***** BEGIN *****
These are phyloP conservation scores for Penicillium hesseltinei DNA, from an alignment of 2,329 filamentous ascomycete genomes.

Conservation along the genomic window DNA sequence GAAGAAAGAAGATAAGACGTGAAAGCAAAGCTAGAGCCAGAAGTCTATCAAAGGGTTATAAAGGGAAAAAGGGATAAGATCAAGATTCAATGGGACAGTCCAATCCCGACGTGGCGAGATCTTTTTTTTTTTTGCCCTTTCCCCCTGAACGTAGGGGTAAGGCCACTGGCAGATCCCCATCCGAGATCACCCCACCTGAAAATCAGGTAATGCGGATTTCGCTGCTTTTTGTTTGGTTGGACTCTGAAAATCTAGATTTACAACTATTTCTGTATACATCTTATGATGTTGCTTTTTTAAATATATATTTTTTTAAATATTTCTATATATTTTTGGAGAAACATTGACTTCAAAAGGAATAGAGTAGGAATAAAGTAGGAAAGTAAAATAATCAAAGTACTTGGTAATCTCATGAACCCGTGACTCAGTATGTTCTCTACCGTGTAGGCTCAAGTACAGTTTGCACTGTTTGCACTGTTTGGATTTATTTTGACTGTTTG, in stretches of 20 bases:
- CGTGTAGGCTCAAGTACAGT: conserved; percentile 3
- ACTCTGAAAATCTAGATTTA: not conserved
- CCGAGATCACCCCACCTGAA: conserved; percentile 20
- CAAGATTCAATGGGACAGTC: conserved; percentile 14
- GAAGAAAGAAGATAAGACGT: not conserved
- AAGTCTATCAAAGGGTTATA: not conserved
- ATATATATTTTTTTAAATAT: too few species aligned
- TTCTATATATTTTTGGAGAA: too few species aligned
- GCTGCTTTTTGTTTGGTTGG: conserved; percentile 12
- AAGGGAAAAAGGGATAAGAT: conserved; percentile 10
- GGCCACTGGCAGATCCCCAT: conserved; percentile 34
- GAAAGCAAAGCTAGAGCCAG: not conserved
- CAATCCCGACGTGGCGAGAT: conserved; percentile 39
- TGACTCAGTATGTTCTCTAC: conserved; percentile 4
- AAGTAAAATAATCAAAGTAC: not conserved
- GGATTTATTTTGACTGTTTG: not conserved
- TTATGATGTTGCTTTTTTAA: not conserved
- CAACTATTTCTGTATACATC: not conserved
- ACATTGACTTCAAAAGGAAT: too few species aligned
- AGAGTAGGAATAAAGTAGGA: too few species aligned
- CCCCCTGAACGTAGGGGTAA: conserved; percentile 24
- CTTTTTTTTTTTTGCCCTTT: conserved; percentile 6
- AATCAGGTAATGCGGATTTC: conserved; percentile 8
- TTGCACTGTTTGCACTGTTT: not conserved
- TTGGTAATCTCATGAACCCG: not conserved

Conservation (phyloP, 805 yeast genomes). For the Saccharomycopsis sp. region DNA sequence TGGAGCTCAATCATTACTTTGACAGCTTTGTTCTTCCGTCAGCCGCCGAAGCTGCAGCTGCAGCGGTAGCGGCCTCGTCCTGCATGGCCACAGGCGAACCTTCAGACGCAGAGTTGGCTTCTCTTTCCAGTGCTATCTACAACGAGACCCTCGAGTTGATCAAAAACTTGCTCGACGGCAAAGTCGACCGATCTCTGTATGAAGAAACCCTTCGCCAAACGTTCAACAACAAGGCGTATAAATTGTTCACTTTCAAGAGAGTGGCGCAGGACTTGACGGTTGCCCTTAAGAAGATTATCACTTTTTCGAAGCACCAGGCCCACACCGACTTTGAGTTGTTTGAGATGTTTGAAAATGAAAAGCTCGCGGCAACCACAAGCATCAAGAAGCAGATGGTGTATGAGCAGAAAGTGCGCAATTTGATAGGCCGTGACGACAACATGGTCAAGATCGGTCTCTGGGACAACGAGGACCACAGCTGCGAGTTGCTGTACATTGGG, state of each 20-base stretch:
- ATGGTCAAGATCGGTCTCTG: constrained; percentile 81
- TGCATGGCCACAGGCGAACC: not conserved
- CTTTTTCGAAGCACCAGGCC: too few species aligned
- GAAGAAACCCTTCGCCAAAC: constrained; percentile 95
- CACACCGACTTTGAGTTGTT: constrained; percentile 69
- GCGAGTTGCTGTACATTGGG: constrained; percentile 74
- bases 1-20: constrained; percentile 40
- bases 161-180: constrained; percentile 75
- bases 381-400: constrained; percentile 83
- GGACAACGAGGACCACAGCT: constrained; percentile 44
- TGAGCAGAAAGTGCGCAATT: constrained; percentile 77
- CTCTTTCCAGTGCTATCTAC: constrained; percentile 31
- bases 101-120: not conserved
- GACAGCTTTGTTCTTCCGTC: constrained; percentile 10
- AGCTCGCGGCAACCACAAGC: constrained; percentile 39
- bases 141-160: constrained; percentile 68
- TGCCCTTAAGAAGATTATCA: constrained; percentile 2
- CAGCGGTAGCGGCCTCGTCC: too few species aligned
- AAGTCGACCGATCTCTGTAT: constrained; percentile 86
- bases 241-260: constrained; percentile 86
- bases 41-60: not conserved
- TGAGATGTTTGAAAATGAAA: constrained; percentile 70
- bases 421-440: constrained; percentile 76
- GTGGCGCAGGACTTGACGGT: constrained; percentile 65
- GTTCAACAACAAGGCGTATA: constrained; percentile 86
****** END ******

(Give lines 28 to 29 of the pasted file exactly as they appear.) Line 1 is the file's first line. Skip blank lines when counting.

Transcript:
Conservation (phyloP, 805 yeast genomes). For the Saccharomycopsis sp. region DNA sequence TGGAGCTCAATCATTACTTTGACAGCTTTGTTCTTCCGTCAGCCGCCGAAGCTGCAGCTGCAGCGGTAGCGGCCTCGTCCTGCATGGCCACAGGCGAACCTTCAGACGCAGAGTTGGCTTCTCTTTCCAGTGCTATCTACAACGAGACCCTCGAGTTGATCAAAAACTTGCTCGACGGCAAAGTCGACCGATCTCTGTATGAAGAAACCCTTCGCCAAACGTTCAACAACAAGGCGTATAAATTGTTCACTTTCAAGAGAGTGGCGCAGGACTTGACGGTTGCCCTTAAGAAGATTATCACTTTTTCGAAGCACCAGGCCCACACCGACTTTGAGTTGTTTGAGATGTTTGAAAATGAAAAGCTCGCGGCAACCACAAGCATCAAGAAGCAGATGGTGTATGAGCAGAAAGTGCGCAATTTGATAGGCCGTGACGACAACATGGTCAAGATCGGTCTCTGGGACAACGAGGACCACAGCTGCGAGTTGCTGTACATTGGG, state of each 20-base stretch:
- ATGGTCAAGATCGGTCTCTG: constrained; percentile 81